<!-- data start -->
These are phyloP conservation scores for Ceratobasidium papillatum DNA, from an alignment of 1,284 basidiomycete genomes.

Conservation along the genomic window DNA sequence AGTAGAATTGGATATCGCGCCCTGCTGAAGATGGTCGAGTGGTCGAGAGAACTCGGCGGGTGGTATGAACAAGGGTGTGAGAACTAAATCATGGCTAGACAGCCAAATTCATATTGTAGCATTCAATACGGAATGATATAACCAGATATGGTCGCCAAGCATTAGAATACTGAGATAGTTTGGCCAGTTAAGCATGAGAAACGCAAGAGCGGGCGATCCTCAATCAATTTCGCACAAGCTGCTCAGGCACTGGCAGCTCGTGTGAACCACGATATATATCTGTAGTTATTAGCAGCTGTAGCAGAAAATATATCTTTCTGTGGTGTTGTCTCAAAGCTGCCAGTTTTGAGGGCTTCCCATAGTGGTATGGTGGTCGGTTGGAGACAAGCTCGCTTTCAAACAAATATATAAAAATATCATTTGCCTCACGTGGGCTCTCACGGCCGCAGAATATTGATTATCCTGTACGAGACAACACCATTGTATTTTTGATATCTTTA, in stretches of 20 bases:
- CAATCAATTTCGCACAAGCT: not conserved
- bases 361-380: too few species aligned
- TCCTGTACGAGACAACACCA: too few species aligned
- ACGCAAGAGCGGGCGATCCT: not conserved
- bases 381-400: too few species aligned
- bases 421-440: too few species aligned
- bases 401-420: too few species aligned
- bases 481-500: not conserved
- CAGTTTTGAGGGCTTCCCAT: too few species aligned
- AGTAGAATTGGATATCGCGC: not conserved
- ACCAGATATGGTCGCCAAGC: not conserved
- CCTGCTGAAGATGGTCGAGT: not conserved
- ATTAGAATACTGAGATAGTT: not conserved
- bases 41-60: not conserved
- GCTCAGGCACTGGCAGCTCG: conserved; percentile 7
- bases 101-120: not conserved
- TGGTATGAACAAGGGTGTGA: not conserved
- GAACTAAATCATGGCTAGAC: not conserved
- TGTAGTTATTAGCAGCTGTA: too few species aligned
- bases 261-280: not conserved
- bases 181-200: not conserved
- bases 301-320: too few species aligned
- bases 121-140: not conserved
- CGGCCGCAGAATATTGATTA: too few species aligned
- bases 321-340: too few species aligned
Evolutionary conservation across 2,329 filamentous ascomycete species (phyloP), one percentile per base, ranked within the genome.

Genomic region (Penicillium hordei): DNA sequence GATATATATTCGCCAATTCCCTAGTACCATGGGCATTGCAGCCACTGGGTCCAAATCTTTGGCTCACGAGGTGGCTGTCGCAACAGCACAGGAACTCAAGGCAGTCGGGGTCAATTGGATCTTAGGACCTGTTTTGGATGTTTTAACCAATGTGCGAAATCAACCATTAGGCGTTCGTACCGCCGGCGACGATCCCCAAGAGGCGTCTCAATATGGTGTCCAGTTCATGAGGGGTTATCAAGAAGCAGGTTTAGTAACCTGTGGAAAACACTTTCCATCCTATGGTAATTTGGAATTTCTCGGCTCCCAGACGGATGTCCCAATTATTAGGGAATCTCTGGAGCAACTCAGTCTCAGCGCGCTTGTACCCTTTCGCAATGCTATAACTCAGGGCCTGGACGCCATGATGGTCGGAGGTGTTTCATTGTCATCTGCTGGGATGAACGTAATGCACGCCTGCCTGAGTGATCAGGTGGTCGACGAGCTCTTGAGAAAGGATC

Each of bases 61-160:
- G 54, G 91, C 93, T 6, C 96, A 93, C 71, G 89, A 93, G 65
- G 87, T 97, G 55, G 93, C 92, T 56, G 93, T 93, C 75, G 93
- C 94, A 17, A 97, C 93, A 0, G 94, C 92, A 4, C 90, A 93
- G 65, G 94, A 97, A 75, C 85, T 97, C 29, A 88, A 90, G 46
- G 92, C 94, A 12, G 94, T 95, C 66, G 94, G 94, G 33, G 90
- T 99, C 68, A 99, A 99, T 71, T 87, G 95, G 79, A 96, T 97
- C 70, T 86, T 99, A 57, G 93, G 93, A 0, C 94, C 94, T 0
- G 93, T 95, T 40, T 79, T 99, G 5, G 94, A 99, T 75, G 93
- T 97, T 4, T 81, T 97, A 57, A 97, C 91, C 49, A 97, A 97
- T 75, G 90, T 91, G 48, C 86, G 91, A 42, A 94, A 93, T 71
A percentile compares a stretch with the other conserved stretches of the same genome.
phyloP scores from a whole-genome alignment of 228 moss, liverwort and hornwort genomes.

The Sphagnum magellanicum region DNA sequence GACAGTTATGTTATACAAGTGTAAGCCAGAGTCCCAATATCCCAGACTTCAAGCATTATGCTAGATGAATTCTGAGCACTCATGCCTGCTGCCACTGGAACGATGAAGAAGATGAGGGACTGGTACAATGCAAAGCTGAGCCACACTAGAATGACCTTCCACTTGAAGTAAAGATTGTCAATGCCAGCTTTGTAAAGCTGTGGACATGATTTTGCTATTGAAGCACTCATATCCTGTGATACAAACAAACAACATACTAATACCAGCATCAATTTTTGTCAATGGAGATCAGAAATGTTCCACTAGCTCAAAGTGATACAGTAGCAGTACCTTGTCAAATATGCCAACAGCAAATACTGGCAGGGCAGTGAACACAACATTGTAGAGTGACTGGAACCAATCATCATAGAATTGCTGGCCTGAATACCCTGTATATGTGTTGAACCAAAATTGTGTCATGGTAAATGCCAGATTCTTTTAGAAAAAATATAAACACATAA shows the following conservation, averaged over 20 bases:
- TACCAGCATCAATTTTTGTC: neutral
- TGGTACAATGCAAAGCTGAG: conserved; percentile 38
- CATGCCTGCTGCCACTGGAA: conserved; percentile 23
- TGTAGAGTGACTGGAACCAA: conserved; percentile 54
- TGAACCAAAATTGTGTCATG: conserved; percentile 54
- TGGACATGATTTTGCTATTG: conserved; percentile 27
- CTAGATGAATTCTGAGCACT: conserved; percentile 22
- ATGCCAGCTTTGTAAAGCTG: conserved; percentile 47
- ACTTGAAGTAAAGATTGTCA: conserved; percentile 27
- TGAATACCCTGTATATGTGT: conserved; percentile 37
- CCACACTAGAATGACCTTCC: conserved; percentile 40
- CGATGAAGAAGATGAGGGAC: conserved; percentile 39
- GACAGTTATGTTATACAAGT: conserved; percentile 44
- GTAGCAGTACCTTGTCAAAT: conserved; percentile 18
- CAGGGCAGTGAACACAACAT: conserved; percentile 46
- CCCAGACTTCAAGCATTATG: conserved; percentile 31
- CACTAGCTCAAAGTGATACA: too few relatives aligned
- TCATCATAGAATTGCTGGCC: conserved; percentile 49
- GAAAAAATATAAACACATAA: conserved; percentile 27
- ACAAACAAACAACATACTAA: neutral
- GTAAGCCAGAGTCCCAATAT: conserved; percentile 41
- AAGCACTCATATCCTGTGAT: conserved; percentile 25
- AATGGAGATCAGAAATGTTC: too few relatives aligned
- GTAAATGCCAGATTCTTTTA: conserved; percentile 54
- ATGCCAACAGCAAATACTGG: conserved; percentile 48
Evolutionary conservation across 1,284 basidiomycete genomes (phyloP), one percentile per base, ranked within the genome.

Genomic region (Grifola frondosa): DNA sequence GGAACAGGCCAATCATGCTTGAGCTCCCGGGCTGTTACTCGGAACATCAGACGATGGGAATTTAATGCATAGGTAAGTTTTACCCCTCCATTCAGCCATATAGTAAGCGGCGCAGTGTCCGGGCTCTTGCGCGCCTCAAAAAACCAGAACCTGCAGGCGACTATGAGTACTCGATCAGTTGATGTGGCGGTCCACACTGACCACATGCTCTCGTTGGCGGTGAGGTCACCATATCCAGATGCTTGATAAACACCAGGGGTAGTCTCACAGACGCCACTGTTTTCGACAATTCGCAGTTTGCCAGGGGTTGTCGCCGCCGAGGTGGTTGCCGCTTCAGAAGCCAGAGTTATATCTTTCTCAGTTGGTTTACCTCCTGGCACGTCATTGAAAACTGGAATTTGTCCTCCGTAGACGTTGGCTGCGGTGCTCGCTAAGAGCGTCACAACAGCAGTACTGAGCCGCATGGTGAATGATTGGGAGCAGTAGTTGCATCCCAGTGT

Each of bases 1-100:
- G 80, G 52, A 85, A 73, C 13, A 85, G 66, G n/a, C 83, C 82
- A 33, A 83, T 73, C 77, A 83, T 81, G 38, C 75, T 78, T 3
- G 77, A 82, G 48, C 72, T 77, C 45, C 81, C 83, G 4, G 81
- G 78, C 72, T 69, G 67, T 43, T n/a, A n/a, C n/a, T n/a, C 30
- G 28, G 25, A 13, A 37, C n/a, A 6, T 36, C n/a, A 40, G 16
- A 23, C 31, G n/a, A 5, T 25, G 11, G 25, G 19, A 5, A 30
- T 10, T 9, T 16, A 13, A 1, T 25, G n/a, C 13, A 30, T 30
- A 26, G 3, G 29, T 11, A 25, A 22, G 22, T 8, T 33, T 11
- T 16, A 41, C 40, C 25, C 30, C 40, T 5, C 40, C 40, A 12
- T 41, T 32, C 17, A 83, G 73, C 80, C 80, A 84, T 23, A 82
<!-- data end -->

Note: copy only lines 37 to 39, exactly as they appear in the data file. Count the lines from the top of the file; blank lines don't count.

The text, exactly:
- C 70, T 86, T 99, A 57, G 93, G 93, A 0, C 94, C 94, T 0
- G 93, T 95, T 40, T 79, T 99, G 5, G 94, A 99, T 75, G 93
- T 97, T 4, T 81, T 97, A 57, A 97, C 91, C 49, A 97, A 97